Predictably, these factors have helped prop up a healthy domestic league, which in recent years has become a popular destination for players from Paraguay and Argentina.
Paraguay international Enrique Vera plies his trade for LDU Quito—the only Ecuadorian side to have won the Libertadores—as does Argentina’s Ignacio Canuto, who has picked up three caps for his country. Emelec, the current league leaders, boast two Argentines and two Paraguayans, among them former River Plate icon Cristian Nasuti and Alibirroja striker Pablo Zeballos.
And Barcelona, the reigning champions, got their two goals against Nacional in the Libertadores from Argentine playmaker Damian Diaz and countryman Ariel Nahuelpan—both in their mid-20s and spending the primes of their careers in Ecuador’s Serie A.
But Ecuador has been busily developing its own players as well, many of whom have been scouted by some of the biggest clubs in Europe.
Foremost among them is Frickson Erazo—the Barcelona centre-back who just might be the country’s best defensive prospect in years. Tall, elegant and mature at 24-years-old, he has a good command of the box, will take the ball off an opponent without breaking his legs and plays the sort of perfectly-weighted long pass that can turn defense into attack in a matter of seconds.
Erazo says both Manchester United and Real Madrid have scouted him recently, and in an interview with the Daily Mail last week admitted there had been “initial contact” with United.
Not that any of this should be surprising. Big clubs with big scouting networks will always turn up where the good players are. It just so happens that Ecuador is churning out those players at an increasingly rapid rate, and at prices the suddenly belt-tightening European clubs find more palatable than, say, what the Brazilians are demanding for their prospects.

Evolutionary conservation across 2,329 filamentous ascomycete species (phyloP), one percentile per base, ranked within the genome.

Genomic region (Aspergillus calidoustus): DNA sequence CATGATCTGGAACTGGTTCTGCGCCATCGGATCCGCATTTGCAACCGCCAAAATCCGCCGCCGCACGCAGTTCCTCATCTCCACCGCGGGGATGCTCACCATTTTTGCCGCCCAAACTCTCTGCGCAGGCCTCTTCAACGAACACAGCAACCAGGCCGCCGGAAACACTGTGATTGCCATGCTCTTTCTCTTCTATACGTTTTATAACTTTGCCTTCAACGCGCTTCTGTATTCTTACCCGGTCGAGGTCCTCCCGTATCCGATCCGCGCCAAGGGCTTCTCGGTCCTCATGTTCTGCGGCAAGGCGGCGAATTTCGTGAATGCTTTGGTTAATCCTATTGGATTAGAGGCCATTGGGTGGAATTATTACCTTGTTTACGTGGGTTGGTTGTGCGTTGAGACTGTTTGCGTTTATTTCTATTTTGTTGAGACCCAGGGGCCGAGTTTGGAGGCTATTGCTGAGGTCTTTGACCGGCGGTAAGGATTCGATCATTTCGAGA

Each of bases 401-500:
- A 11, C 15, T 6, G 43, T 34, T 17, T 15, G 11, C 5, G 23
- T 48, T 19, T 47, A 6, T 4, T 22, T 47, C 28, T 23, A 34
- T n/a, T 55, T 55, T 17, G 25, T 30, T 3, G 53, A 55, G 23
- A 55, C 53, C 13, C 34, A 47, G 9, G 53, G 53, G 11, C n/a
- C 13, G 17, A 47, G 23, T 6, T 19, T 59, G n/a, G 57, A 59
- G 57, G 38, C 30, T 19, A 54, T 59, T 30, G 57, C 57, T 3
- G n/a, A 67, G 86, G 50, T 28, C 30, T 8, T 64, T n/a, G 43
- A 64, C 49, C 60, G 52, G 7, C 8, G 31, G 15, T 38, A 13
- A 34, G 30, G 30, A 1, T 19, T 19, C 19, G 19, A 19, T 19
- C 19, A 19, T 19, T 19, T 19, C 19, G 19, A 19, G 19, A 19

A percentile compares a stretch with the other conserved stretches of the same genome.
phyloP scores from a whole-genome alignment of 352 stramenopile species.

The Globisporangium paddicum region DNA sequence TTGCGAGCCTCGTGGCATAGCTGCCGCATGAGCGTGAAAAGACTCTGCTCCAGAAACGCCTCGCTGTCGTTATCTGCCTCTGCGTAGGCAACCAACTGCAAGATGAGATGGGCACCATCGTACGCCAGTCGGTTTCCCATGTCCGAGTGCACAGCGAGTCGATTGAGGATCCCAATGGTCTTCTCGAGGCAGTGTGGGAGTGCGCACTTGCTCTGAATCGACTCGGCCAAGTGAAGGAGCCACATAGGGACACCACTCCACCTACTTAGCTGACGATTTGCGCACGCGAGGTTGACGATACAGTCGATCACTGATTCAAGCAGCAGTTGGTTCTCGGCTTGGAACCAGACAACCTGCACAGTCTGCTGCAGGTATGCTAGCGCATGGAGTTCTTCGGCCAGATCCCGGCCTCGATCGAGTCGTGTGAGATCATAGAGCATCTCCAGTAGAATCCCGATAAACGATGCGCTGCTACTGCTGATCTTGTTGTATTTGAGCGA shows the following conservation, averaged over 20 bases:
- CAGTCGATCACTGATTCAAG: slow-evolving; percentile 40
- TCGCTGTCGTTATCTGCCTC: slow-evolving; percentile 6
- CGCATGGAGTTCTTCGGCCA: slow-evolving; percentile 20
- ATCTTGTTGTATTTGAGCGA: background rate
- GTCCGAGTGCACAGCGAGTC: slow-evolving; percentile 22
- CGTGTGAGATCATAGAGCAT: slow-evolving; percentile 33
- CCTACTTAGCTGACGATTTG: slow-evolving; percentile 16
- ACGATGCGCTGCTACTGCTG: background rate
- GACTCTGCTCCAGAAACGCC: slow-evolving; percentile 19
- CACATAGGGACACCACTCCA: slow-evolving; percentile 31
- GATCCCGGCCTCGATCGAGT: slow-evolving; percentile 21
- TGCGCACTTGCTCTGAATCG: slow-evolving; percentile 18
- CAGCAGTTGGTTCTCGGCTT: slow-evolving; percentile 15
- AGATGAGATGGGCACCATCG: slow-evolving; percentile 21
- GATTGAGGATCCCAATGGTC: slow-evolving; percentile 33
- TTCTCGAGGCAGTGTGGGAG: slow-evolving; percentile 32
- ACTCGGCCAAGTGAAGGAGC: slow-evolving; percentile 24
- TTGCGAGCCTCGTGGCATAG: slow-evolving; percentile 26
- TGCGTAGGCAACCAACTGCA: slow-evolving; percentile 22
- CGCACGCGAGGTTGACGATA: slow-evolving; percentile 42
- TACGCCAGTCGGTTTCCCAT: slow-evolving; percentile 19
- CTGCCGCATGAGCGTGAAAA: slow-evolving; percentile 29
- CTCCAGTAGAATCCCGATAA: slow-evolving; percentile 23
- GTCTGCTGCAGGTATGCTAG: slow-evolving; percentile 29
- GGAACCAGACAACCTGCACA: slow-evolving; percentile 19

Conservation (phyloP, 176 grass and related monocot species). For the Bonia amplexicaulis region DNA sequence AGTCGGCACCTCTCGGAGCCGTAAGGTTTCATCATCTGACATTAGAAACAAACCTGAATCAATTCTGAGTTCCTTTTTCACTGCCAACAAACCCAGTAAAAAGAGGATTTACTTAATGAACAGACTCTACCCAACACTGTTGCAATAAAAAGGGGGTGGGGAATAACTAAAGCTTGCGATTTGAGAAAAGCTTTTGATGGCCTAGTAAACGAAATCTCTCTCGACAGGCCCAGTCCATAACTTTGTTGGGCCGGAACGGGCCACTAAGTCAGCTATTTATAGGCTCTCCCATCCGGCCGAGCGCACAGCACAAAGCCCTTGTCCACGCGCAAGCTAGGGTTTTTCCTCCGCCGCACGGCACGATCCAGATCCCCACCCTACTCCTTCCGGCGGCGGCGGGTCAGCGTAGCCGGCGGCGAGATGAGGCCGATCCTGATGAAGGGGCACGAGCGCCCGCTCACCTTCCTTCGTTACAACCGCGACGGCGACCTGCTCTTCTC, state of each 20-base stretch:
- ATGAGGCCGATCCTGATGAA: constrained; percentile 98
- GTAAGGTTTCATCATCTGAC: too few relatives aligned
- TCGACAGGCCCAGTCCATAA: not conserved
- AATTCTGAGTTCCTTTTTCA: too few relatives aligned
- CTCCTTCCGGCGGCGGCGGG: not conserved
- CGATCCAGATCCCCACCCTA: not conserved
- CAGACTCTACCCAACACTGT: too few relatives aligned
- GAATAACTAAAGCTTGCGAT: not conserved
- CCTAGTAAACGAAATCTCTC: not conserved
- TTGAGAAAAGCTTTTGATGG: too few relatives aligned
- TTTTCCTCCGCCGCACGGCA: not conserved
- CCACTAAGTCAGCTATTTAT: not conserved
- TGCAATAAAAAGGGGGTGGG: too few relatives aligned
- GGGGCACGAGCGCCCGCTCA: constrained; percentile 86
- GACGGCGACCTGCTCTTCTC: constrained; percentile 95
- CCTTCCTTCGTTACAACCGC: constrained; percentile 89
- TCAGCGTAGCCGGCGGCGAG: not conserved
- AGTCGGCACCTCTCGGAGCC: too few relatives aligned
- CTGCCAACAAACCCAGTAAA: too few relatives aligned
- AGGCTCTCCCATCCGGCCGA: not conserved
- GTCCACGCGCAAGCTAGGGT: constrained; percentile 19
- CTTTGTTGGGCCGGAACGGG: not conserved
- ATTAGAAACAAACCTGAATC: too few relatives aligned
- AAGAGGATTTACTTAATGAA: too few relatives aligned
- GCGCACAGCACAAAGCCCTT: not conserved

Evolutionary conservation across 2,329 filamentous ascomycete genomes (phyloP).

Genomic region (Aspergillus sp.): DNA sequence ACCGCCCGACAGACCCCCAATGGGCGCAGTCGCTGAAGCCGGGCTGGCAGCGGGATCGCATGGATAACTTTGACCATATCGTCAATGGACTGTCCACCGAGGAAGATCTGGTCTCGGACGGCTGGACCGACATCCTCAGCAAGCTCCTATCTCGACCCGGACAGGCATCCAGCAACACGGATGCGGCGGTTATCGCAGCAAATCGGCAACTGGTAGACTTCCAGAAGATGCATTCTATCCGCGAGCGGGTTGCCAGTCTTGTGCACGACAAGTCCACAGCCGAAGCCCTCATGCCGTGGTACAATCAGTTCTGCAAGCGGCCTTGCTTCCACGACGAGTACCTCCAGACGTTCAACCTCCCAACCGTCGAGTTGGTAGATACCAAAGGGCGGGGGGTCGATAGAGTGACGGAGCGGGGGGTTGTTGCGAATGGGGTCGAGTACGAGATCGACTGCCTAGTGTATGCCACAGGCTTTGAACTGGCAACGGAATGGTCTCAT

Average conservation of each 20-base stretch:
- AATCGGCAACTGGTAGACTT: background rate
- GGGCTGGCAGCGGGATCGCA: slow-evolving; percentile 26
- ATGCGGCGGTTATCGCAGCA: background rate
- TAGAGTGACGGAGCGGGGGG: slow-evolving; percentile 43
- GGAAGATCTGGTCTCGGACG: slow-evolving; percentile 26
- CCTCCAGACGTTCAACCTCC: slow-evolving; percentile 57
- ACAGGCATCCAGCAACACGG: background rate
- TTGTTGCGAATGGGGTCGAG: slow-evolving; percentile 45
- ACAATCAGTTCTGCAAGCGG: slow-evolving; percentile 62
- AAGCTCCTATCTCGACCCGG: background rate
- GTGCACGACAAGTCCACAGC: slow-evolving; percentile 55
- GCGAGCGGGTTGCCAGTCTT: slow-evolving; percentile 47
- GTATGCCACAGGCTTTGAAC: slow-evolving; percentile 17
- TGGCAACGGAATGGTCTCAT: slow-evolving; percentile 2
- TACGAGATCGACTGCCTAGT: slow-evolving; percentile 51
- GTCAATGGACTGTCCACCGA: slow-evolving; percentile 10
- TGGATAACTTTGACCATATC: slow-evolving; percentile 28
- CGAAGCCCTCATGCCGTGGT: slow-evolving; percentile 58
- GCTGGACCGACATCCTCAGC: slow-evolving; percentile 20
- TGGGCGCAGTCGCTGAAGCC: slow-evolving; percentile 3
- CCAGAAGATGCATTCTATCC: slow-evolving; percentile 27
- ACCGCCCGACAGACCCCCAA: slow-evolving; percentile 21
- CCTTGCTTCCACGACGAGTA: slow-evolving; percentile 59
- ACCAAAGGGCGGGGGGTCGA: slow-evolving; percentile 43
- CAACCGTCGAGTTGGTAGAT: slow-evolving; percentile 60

Take Vasco da Gama’s Dedé, for example. He is the same age, has the same body type and plays the same position as Erazo, but where Vasco want upwards of £15 million for his signature Erazo could be had for well under half that amount. And he just might be the better defender.
There are other Ecuadorian youngsters catching the eye as well. Just last month Juventus snapped up 18-year-old midfielder José Francisco Cevallos Jr. (son of the former Ecuador goalkeeper of the same name) from LDU Quito, and Fortuna Düsseldorf recently reached an agreement with Independiente’s Cristian Ramírez that will see the highly-rated left-back play his football in Germany next season. They paid only €500,000 for him.
While Ecuador’s Serie A continues to improve, its clubs are still not in a position to hold out for astronomical transfer fees. But given the trajectory of the domestic club game that reality will surely change over the next few years, and as it does the country’s teams will both develop prospects and compete for major, continental honours even more frequently than they are now.
Ecuador’s time has come. And the effects of their arrival are being felt throughout the soccer world.